- At this point there may be a bit of hissing, growling, and tail twitching, but so long as there is no actual physical fighting, you can allow the newcomer cat to leave the closed room he’s been in – but follow along with toys, treats, and verbal affection to keep the tentative peace between him and your other cats. If you have to leave the house or will be going to bed, put the newcomer cat back into his closed area to ensure no fighting while you’re out of the picture.
- After a few days of this interaction, so long as all of the cats continue to behave with one another, you can let the newcomer join the ranks. Be on the lookout for potential squabbles, but generally — and this is with our experience of the ten cats we have now, plus half of a dozen others who were re-homed or who are deceased — all of the cats will have oriented themselves to their new companion/s.
GIVE PLENTY OF LOVE TO EVERYONE.
I can’t emphasize this enough: make sure nobody is feeling left out. While you may initially spend a significant amount of time with your new cat in order to familiarize yourselves with each other, it’s important to minimize the risk of jealousy (and jealous behaviors such as marking or deliberate destruction of your personal property). Give lots of pets, sweet talk, and treats all the way around.
I hope this helps! Happy cat rescuing.
The internet is an amazing thing. I remember being 17 years old and using my mom’s 1998 Gateway computer and AOL dial-up connection to design and write online journals, connect with new friends and acquaintances on community websites (shoutout to Bolt and Kiwibox!), and download pictures of my favorite movies, actors, and bands (#TeamBackstreetBoys). I also remember my grandmother criticizing the amount of time I spent on the computer, and saying “it’d be great if you could make money doing something you clearly love so much”.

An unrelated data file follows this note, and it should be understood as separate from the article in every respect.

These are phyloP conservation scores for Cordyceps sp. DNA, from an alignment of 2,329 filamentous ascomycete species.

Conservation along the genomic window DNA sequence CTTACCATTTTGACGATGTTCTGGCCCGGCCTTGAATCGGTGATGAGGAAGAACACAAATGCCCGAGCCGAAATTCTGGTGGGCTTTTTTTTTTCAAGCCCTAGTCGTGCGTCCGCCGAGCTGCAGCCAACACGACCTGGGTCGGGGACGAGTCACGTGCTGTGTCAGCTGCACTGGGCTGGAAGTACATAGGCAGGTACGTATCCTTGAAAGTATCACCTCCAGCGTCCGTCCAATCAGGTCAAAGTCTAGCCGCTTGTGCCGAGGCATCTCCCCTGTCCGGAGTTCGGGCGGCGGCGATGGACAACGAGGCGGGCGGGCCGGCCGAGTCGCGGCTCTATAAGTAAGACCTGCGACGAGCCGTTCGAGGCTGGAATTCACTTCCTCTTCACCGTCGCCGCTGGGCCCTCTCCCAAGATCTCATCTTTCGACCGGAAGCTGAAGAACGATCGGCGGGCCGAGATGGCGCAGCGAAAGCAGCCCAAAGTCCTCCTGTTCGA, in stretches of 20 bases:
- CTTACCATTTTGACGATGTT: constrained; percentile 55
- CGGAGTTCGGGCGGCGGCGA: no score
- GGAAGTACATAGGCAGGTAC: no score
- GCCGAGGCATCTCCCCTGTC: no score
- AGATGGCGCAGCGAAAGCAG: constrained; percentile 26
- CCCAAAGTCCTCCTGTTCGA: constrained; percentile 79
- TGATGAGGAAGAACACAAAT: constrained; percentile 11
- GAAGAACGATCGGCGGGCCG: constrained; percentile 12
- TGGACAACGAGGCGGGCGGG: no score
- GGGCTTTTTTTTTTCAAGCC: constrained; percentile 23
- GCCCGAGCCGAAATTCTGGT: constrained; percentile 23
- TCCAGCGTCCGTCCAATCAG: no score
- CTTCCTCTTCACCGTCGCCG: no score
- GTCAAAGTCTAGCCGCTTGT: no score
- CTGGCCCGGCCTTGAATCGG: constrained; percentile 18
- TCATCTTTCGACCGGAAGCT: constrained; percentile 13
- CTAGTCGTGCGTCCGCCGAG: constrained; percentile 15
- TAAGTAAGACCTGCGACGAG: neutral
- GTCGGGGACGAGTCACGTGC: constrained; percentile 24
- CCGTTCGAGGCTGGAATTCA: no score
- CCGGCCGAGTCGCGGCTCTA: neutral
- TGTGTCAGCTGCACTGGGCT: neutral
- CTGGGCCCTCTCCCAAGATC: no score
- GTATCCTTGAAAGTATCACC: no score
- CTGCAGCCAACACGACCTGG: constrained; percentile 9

I’ve been able to do just that. And just as importantly, I’ve met and created real friendships with people from all over the world. Gone are the days of “online friends” and “IRL” – now everything is very intricately connected and intertwined – the online world and offline world are very much wrapped up in each other.
And it’s thanks to that Gateway computer and slow-as-molasses-rolling-uphill-in-January dial-up connection (never faster than 26.5k, despite having a 56k-capable modem) that brought me to the internet, instilled a passion for writing and web design, and gave me close friends, good friends, and awesome acquaintances that I would have otherwise never known the existence of.
In July, Ryan’s beloved four year old iPad finally gave up the ghost, and Dan and I panicked about how we’d be able to replace it on such short notice. With him being disabled subsequently out of work for several years, and me struggling just to fully cover our expenses, there was no way we would have been able to get Ryan the replacement iPad he so desperately needed for calming and coping.
So I reached out and humbly asked for help. And you replied, and replied quickly. Less than 24 hours after I published a post about Ryan’s iPad and his need for a new one, you kindly and generously funded and actually doubled the GoFundMe pot. And we were able to not only order a replacement iPad for Ryan, but get a newer generation (iPad 3) with a larger storage capacity (64GB), an extended warranty, a new cover, and a $25 iTunes gift card — and there was still a bit left over for some new clothes to replenish what he had outgrown during a recent growth spurt.